Workers’ compensation laws vary among the various states but are fundamentally similar in that they protect persons who are injured on the job. In Pennsylvania, the Workers’ Compensation Act, or Act, provides for the payment of medical expenses and, in the event an employee is unable to work, wage-loss compensation benefits are paid. Death benefits for work-related deaths are paid to an employee’s dependent survivors. Although workers’ compensation in Pennsylvania is a “no fault” system that does not require proof of negligence on the part of the employer, the laws are complicated. No compensation is paid to an employee paid when an injury or death is intentionally self-inflicted, or is caused by an employee’s violation of the law including, but not limited to, the illegal use of drugs. An injury or death caused by intoxication also may not be covered.
Nearly every Pennsylvania worker is covered by the Act and begins on the date of hire. Employers must provide workers’ compensation (WC) coverage for all of their employees, including seasonal and part-time workers. Nonprofit corporations, unincorporated businesses and even employers with only one employee must comply with the Act’s requirements.
Some employees are covered by other compensation laws, including: federal civilian employees, railroad workers, longshoremen, shipyard and harbor workers. Others who may not be covered include volunteer workers, agricultural laborers, casual employees, domestics and employees who have been granted a personal religious exemption from the Act. Certain types of executive officers of corporations may elect exemption from the Act. A worker should always seek further information if there is any doubt as to coverage.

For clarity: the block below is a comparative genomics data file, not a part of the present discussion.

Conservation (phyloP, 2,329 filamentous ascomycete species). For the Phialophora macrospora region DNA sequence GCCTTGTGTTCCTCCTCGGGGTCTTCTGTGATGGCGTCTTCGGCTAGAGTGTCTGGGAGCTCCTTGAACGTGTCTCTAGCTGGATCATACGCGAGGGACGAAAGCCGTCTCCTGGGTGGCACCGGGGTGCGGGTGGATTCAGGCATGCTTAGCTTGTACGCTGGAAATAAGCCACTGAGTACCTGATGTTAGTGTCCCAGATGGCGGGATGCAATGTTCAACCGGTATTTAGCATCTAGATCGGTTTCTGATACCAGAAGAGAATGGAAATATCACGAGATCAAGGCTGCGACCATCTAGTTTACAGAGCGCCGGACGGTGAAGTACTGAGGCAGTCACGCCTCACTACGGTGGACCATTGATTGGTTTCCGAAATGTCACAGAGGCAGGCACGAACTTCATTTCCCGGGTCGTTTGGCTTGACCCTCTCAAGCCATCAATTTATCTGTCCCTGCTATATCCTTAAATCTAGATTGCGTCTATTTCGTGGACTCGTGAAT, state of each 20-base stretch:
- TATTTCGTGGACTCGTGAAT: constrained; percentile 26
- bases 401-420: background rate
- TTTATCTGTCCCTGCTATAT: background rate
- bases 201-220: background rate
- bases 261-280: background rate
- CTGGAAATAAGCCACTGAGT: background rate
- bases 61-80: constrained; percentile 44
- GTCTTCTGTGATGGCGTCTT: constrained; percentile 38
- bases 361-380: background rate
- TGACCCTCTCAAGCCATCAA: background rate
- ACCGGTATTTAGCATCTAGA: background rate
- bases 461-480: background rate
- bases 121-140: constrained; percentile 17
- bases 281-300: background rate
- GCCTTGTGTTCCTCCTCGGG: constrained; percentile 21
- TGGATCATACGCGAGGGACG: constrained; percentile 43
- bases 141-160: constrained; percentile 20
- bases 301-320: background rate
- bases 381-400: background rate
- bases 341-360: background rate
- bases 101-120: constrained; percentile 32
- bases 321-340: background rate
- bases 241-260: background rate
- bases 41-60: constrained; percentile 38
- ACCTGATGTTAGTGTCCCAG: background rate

In the event of a work-related illness or injury, an employee is entitled, if covered under the Act, to the payment of related reasonable surgical and medical services rendered by a physician or other health care provider. Medicine, supplies, hospital treatment and services, orthopedic appliances and prostheses are also covered for as long as they are needed.
Wage Loss Benefits
Wage-loss benefits are available if the employee is totally disabled and unable to work or partially disabled and receiving wages less than their pre-injury earnings. In addition, if an employee has lost the permanent use of all or part of their thumb, finger, hand, arm, leg, foot, toe, sight, hearing or has a serious and permanent disfigurement on their head, face or neck, they may also be entitled to a specific loss award.
Workers’ Compensation litigation is complex, and the employer or the employer’s insurance carrier will be represented by an experienced attorney. Workers’ compensation claims like personal injury cases are also prosecuted on a contingent fee basis. A workers’ compensation judge must approve any fee agreement before counsel fees can be paid. In the event an employee is successful in recovering benefits, all litigation costs are assessed against the employer.